Globes usually don't distinguish between
fresh water and salt water, everything is colored blue! But there
is a big difference between salt and fresh water. We cannot drink
salt water and you certainly would not want to wash clothes or your hair
in it. Fresh water is the fluid that our body needs. Discuss
with students that most of the fresh water bodies are small and form lakes
or rivers. Fresh water needs to have newly precipitated water to
be salt free. Older lakes, like the Great Salt Lake in Utah,
have more evaporation than precipitation and are considered salt lakes.
- Give students inflatable
globes and have them locate different water masses. Make a list on
the board as they tell you if a water mass is fresh or salty. The
list should look similar to the one below.
| Lake Superior,
Lake Huron, USA
Lake Erie, USA
| Pacific Ocean
Salt Lake, Utah
- Students may have trouble
reading the oceans, seas, and lakes but it’s never too young to learn geographic
locations. You may want to tell students that ice is only made of
water without the salt. The ice in the Arctic and Antarctica is salt free.
- You may want to point out the 4 major
oceans including the Atlantic, Pacific, Indian, and Arctic. Remember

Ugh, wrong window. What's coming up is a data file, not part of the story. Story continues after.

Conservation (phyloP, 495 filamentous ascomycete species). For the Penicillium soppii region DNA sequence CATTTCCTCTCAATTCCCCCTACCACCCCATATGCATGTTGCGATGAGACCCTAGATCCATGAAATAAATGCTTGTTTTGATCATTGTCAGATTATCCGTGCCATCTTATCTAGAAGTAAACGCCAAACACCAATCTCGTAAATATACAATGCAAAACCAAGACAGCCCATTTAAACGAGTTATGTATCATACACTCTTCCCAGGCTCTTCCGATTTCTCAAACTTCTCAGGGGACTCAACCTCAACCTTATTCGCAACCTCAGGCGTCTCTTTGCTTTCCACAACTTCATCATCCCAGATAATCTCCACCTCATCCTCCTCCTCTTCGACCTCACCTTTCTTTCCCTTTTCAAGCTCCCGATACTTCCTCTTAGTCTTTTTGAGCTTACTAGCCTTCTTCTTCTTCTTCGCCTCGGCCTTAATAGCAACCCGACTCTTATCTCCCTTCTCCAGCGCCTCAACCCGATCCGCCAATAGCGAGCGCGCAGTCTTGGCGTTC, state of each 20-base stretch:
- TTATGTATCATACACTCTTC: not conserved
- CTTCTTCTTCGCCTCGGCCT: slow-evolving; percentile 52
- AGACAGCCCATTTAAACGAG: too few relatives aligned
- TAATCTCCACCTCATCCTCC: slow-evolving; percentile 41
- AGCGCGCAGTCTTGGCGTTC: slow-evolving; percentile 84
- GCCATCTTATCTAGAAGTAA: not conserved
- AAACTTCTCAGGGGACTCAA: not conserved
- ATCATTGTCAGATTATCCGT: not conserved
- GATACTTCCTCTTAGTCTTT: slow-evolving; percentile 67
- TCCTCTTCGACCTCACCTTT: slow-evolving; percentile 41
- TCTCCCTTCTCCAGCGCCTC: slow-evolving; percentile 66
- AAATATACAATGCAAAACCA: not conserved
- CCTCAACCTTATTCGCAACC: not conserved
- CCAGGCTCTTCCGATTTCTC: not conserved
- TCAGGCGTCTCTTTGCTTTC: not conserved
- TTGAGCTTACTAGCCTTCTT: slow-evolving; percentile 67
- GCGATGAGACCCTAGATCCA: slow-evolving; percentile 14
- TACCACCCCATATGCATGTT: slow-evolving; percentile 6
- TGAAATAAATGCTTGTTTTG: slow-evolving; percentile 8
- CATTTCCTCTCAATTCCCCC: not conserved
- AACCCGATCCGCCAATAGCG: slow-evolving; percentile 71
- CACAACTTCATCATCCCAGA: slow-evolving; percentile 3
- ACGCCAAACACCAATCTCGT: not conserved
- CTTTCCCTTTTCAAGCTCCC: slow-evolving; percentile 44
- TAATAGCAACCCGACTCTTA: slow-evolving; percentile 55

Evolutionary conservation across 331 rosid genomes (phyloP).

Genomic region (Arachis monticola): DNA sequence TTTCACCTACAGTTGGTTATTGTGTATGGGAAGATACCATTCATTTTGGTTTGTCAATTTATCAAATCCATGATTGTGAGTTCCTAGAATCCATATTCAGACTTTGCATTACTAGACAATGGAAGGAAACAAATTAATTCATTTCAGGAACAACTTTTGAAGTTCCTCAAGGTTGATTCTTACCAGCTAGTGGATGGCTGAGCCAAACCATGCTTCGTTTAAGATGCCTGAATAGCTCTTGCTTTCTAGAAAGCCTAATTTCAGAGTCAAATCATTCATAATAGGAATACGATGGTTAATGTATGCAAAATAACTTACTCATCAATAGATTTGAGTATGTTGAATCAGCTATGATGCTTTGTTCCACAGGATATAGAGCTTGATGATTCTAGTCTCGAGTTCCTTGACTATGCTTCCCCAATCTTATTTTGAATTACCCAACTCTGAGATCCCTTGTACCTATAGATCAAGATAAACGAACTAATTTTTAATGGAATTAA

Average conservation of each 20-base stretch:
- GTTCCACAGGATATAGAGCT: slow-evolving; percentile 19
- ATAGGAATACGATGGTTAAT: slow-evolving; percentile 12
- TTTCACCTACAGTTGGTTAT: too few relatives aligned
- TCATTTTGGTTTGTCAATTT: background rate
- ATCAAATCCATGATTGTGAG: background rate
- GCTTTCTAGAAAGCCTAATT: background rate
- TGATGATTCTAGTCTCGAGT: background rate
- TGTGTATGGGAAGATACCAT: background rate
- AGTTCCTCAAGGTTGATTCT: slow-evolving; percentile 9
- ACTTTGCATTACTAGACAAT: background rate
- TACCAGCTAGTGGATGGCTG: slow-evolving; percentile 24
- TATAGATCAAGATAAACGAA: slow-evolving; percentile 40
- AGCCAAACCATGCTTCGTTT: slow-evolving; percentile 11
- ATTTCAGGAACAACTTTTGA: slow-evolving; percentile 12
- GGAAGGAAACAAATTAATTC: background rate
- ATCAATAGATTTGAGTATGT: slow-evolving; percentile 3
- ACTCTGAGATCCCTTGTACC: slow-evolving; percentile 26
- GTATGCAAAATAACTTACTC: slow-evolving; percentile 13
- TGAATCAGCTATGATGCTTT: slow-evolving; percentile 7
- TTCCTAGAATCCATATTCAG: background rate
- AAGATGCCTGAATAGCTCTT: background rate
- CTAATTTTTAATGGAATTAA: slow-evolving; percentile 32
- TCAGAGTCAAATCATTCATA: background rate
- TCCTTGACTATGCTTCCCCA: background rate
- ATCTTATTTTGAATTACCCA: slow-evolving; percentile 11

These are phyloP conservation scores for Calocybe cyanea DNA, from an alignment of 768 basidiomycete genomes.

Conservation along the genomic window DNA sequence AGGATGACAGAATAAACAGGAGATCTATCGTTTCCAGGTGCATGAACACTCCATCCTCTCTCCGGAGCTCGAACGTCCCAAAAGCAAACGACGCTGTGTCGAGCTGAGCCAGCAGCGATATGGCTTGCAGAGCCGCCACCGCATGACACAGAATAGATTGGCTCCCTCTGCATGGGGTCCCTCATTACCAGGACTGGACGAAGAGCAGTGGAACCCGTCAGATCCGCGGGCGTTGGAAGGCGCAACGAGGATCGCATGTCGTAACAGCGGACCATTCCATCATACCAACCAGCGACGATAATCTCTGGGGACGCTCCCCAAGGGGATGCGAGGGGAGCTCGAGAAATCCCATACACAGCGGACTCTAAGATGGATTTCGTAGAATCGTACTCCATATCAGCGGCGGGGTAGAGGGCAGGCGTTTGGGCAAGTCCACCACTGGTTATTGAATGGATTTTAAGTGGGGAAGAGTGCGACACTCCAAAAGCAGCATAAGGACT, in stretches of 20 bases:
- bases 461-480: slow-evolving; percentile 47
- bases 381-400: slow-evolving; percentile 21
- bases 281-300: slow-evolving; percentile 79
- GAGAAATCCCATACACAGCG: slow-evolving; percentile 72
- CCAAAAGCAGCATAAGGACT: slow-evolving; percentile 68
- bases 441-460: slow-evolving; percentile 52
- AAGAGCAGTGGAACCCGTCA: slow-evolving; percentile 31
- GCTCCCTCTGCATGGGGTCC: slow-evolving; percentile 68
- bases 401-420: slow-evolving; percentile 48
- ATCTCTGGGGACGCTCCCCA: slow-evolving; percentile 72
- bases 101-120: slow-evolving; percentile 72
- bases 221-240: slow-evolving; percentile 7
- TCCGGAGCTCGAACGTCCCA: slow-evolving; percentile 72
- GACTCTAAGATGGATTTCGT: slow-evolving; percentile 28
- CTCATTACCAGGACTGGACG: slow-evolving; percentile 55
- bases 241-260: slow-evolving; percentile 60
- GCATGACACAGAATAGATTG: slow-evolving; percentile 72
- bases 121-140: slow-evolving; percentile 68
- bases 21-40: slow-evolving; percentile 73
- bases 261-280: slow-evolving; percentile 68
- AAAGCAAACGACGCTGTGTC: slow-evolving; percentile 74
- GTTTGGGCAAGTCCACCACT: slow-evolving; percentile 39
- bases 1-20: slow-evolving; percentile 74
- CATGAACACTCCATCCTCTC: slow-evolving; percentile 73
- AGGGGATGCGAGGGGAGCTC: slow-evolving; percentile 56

that the limits of the oceans are arbitrary, as there is only one global
- Students may ask what are the smaller
salty water areas called. The term sea is used to refer to smaller
bodies of salt water like the Mediterranean Sea or the Red Sea. However,
historically the term sea can also mean the larger oceans.
The “Seven Seas” refers to bodies of water known to explorers in
the fifteenth century.
- The worksheet shows the eastern part
of the United States. Instruct students to color the fresh water
lakes (the Great Lake region) a different color blue than the Atlantic
Ocean which is salt water. Color the land brown or green and have
them label Atlantic Ocean, Gulf of Mexico, and Great Lakes. A gulf is a
protected arm of an ocean.